Nixon’s Secretary of Agriculture Earl Butz famously advised farmers: “Get big or get out.” For some 40 years, people trying to make a living in agriculture faced that stark choice: Buy more land and machinery or make way for more motivated farmers.
For Havre, Mont., farmers Mike Velk and his father Richard, they found a third option: the Conservation Reserve Program (CRP) run by that very same USDA.
CRP is a federal program that pays farmers annually for setting aside a portion of their land for conservation. Contracts can last for up to 15 years and require a minimal amount of work by the farmer. For Mike Velk, the choice was simple.
“My father was thinking of retirement,” he said. “Getting an annual check is a secure thing compared to farming, because farming is so up and down.”
The reality the Velk family faced was far from unique in the Rocky Mountain West. The expansion of mechanization and use of chemicals had reduced the number of people needed to farm, but also increased the costs of production. Add to this the fact that commodity prices for wheat and grain were at an all-time low and many parts of Montana, Wyoming and Colorado have been in long-term droughts.
“These events had dramatically impacted rural communities,” said Mike Zook of the Farm Service Agency’s Hill County (Mont.) office. “There was a lot of pressure put on farmers by money lenders.”
Veltz faced the choice in taking over for his dad: Take out a loan to buy his father’s land and machinery or take the family business into a new direction.
“The costs of production for farming far outweighed the return,” Velk said. “CRP seemed like the smarter choice.”
The program began in the mid-1980s as an effort to stave off widespread soil erosion. In the 1990s, it expanded and now allows farmers to submit a proposal on what they will be conserving and how they will be doing it. This can include protecting natural resources such as groundwater, lakes, rivers and streams as well as wildlife habitats and populations.
“The program has morphed over time,” Zook said. “In the latest signup one of the main focuses was providing habitat for bees due to the recent colony collapse disorder.”
Velk’s choice offered the steady government check, but it also meant largely leaving the farming business, or at least greatly scaling it back.
In many ways, the Velks had already been moving away from farming. Mike Velk is now 57 years old and a driver for Coca Cola in Havre. He owns 320 acres he purchased from his grandfather and invested it all into CRP.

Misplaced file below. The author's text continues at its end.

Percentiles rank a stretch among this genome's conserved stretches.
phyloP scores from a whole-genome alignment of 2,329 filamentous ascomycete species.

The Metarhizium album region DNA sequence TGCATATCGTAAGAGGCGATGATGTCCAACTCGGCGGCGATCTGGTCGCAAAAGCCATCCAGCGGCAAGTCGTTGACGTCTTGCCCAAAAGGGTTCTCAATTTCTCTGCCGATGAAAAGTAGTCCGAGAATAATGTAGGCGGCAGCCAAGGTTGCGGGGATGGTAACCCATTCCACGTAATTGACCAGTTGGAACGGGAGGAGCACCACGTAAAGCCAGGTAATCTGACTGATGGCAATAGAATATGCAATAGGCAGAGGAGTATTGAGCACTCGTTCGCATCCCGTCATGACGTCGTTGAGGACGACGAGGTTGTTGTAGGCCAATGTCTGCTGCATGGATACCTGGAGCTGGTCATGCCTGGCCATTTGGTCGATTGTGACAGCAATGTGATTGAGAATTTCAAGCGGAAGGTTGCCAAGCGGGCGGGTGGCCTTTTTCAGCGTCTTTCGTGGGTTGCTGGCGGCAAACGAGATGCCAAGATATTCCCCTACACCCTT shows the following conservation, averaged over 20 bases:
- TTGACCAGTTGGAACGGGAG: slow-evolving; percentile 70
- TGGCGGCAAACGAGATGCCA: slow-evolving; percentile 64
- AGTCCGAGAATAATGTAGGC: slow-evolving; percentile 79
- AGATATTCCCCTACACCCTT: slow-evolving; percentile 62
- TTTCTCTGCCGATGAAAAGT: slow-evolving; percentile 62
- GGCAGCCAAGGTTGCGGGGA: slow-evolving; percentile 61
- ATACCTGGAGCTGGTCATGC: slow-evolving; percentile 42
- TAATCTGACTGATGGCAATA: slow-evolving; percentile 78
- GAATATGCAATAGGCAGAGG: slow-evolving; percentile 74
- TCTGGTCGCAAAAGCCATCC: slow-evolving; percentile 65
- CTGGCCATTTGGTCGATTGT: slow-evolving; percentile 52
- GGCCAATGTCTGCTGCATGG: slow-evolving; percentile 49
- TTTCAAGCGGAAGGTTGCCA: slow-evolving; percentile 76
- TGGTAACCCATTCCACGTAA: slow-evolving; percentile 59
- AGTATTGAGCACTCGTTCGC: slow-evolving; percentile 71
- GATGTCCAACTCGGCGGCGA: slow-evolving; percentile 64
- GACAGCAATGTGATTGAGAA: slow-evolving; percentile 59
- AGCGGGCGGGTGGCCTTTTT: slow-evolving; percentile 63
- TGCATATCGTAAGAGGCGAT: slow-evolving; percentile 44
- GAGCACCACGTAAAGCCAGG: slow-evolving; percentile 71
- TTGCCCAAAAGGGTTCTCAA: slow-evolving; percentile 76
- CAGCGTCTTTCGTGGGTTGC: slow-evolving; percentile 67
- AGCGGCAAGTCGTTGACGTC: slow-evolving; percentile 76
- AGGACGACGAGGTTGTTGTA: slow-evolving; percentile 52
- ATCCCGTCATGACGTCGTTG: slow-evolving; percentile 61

The government pays the landowner some $40 to $50 per acre, a sum that is not enough for Velk to live off of, but still supplies him a steady cash flow that will help him through to retirement.
Velk’s father, Richard, decided to sell off all his equipment and a small portion of the farm to get out of debt. He then filed the rest of the farm – some 3200 acres – under the CRP. The older Velk relies on CRP as a retirement plan of sorts and is his main source of income.
According to Zook, both Velkses’ situations are very common in the Hill County region.
“For some it [CRP] has turned into a retirement program,” Zook said. “They could continue to receive fairly large payments for inputs that were marginal in terms of labor.”
The program also extends its contract from generation to generation, meaning that if a family member who has a farm under a CRP contract passes away, the contract is handed down to the next of kin.
Its effect on farming has proven dramatic in eastern Montana, in particular. Montana has one of the largest concentrations of the program, although it operates in nearly every state in the country.
According to Zook, 25 percent of the arable land of the Hill County region, a wide swath of land from Cut Bank north to the Canadian border, was under the CRP.
“That number has now shrunk back,” Zook said. “We have approximately 265,000 (23 percent) acres involved in CRP now.”
The reduction of CRP land has been attributed to several changes: an increase in commodity prices, a drop in the cost of land and an easing of the drought conditions. These conditions have actually encouraged more farmers to sow crops, but some young farmers are struggling to find ideal land, since so much is tied up in the CRP and set aside.
Recognizing this problem, the federal government introduced a new program, the Transitions Incentive Program (TIV), to keep good land in cultivation. It’s designed so that if a farmer is planning to retire within the next five years, he can receive two additional years of payments beyond the CRP contract, as long as he sells that property to a new or beginning farmer.
While some are concerned that this initiative is a sign the government is moving away from conservation efforts, FSA Hill County agent Lisa Toth argues what is happening is not a scaling-back, but a changing of priorities.
“In the past, it was land (the government wanted to conserve), now they want it more for wildlife,” she says.
That shift in focus and a need to reign in the cost of CRP has prompted the agency to narrow its scope.
“They want small acreages for wildlife to cut the dollars down,” Toth says. “They are also going to re-evaluate rental rates, which have dropped.”
That may mean less money for future CRP contracts and a reduced focus on renting swaths of open prairie. It may also mean big changes as Congress hashes out the farm bill renewal in 2012.
ABOUT THIS SERIES: This week, New West is proud to run stories reported and written by University of Montana School of Journalism students who, with the help of American Public Media’s Public Insight Network, looked into the local food movement and agricultural shifts shaping the West. Journalism student Heidi Groover served as lead editor for this series. The project originated as part of the Green Thread initiative at UM.